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Is It Safe for Your Elderly Loved One to Give Blood?

Donating blood is one of the most selfless gestures a person can make. However, as people grow older, blood donation can become exceedingly taxing on the body and its ability to repair itself. This may be true even if your aging loved one has regularly donated blood for many years and remains in good physical health. Following are a few important facts about blood donation seniors should be aware of, brought to you by the Las Vegas elderly care experts at Home Care Assistance.

There Are a Few General Health Qualifications

There are several qualifications your loved one must meet to qualify as an acceptable blood donor. For instance, he or she must weigh at least 110 lbs. For seniors weighing less than this, the donation process could be too destabilizing and cause feelings of weakness and faintness. Also, if your loved one has recently had seasonal flu shots, he or she is discouraged from donating for several months. 

The Requirements Can Vary

Although all donation facilities have a strict set of regulations they are legally required to adhere to, some may take greater precautions than others, particularly when it comes to the senior demographic. The measures these facilities take are meant to protect both donors and recipients. For instance, some facilities may refuse donations from seasoned world travelers, particularly seniors who have recently traveled in high-risk areas for the West Nile, Zika, and Ebola viruses.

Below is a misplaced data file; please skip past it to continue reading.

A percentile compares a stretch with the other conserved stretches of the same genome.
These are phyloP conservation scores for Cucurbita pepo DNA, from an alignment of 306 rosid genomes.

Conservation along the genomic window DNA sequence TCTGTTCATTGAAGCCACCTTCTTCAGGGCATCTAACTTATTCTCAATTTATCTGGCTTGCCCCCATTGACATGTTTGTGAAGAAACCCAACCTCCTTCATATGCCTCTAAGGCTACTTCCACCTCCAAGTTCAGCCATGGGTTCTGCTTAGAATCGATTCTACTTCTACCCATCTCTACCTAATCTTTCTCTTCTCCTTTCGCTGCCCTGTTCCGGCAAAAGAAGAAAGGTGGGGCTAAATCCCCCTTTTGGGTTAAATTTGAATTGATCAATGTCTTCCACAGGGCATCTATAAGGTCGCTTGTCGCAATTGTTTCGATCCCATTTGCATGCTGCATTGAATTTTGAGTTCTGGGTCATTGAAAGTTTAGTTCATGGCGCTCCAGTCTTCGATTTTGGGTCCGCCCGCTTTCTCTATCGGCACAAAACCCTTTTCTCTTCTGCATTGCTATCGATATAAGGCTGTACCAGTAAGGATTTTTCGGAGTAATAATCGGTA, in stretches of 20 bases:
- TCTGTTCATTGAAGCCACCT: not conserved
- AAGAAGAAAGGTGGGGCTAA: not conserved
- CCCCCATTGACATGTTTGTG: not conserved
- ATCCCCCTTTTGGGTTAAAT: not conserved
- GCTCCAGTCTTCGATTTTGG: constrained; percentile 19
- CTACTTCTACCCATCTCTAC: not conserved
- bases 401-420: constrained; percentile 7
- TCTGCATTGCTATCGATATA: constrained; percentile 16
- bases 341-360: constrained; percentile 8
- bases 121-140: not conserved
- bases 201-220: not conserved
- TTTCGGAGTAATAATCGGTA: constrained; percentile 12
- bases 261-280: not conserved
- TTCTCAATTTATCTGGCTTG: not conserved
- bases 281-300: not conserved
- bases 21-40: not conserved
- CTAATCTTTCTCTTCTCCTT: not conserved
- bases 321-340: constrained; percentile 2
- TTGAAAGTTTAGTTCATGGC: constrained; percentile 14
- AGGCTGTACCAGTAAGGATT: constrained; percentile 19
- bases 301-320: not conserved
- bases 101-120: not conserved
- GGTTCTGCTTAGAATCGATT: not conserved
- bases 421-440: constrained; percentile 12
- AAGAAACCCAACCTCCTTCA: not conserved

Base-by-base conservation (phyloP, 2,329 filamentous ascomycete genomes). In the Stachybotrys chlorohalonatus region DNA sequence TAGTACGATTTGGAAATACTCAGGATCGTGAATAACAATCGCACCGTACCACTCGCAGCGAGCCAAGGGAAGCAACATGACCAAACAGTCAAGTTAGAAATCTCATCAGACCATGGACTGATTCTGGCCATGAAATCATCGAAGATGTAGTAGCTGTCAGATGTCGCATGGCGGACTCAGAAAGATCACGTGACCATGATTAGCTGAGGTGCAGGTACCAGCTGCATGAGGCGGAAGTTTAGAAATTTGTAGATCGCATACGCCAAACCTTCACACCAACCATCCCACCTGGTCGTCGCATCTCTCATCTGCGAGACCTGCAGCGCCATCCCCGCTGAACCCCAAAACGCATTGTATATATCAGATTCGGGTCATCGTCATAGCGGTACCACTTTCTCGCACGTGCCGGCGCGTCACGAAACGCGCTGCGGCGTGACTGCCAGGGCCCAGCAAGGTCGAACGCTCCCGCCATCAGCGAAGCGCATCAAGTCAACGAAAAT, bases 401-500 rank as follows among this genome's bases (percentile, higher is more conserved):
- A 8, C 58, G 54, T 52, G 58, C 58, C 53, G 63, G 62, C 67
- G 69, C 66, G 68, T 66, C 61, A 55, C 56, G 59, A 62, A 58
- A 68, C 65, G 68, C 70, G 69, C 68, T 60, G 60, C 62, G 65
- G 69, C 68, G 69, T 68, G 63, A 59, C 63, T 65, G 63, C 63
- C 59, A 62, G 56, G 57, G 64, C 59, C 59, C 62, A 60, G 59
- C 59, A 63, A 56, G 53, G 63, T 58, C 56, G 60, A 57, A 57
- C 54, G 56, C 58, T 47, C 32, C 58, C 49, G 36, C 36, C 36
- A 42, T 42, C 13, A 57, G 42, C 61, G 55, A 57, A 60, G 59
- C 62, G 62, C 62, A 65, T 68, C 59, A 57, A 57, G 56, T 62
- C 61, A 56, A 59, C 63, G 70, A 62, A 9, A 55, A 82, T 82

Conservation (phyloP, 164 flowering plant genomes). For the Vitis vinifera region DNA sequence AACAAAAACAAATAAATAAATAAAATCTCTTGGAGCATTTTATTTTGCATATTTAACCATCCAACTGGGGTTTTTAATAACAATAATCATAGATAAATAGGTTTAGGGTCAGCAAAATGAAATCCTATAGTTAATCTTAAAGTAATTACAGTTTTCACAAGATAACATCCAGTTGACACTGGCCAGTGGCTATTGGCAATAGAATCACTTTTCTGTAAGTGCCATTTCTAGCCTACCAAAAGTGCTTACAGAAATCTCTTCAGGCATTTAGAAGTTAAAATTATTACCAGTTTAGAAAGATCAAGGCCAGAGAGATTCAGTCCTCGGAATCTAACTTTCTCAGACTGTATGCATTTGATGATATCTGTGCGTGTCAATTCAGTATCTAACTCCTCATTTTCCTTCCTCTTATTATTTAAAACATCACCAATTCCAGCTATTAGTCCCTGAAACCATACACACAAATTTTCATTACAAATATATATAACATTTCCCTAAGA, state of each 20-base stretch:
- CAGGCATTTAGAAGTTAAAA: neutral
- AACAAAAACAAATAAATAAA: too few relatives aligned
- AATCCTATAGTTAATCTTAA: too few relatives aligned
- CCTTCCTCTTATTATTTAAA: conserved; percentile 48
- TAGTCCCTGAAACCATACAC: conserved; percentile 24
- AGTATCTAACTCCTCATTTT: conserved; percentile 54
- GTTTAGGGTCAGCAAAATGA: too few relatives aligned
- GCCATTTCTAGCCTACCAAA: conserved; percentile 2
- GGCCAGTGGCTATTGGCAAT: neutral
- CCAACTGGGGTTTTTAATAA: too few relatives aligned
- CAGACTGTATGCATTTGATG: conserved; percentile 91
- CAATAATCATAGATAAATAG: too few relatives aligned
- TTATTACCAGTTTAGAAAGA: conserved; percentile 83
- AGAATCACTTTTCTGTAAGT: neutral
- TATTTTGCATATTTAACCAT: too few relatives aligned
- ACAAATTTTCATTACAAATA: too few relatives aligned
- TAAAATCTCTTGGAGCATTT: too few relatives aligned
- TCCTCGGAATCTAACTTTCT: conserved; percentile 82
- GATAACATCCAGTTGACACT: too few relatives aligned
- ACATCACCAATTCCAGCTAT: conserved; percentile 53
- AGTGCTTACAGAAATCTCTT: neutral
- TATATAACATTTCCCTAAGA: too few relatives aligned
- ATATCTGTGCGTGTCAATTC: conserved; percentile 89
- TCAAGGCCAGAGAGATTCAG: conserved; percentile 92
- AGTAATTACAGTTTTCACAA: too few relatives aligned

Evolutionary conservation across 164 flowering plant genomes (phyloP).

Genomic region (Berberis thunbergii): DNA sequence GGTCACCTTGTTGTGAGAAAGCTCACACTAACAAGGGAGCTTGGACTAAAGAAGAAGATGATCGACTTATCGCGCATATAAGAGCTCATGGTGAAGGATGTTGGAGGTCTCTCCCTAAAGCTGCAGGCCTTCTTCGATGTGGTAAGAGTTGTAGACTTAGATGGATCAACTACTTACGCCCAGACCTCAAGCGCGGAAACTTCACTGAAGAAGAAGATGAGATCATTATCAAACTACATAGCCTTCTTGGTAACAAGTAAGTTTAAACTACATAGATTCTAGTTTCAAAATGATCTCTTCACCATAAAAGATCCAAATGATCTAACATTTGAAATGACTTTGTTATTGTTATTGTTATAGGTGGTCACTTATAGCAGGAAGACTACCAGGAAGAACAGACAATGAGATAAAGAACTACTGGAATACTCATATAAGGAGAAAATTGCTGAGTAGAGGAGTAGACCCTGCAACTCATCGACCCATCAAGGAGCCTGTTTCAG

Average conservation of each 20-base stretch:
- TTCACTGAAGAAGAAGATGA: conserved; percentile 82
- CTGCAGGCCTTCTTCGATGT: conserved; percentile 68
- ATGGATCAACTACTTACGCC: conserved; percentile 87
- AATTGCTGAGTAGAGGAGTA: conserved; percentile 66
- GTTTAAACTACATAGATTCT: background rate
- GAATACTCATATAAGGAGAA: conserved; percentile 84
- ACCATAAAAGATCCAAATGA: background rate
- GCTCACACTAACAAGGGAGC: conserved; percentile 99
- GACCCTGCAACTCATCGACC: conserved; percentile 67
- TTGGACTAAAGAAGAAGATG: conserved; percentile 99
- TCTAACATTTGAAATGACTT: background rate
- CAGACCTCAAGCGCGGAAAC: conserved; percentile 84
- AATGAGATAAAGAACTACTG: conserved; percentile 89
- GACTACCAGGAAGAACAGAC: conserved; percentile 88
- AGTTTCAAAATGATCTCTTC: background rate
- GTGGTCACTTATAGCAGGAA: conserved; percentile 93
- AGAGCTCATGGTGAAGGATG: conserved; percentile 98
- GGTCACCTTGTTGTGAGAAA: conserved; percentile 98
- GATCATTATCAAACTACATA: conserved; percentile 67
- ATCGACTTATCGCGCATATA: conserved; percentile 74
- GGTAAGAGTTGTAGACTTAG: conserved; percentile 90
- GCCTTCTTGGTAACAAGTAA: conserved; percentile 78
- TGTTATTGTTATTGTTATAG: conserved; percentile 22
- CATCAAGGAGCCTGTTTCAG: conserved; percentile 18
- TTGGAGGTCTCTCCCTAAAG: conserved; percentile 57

Doctor’s Consent May Be Required

If your loved one is over 65, some facilities may even require special documentation from his or her physician. In some areas, measures like these are only necessary for donors aged 75 and up. Calling a donation facility in advance of a visit or touring the official website can help your loved one determine which general benchmarks must be met and whether or not there are any age-specific requirements in place.

Nutrition and Hydration Should Be a Priority

Seniors who wish to donate blood regularly should prioritize good nutrition and proper hydration at all times. Thirst is the first sign of mild dehydration, but regularly sipping at water throughout the recovery period can help restore fluid balance. Some donor facilities even recommend using coconut water to rehydrate after donation because of its striking similarity to the chemical makeup of blood plasma. With balanced nutrition and an effort to avoid age-specific nutritional deficiencies, healthy seniors can usually match the donations of younger donors in both volume and quality.

To learn more about senior safety, health, and wellness, reach out to Home Care Assistance. Our caregivers are available 24/7 to ensure your loved one lives a safe, healthy, and comfortable life. We also offer specialized Parkinson’s, dementia, and stroke care Las Vegas seniors can rely on. For more information on our in-home care services, call 702-550-3185 to speak with a knowledgeable Care Manager.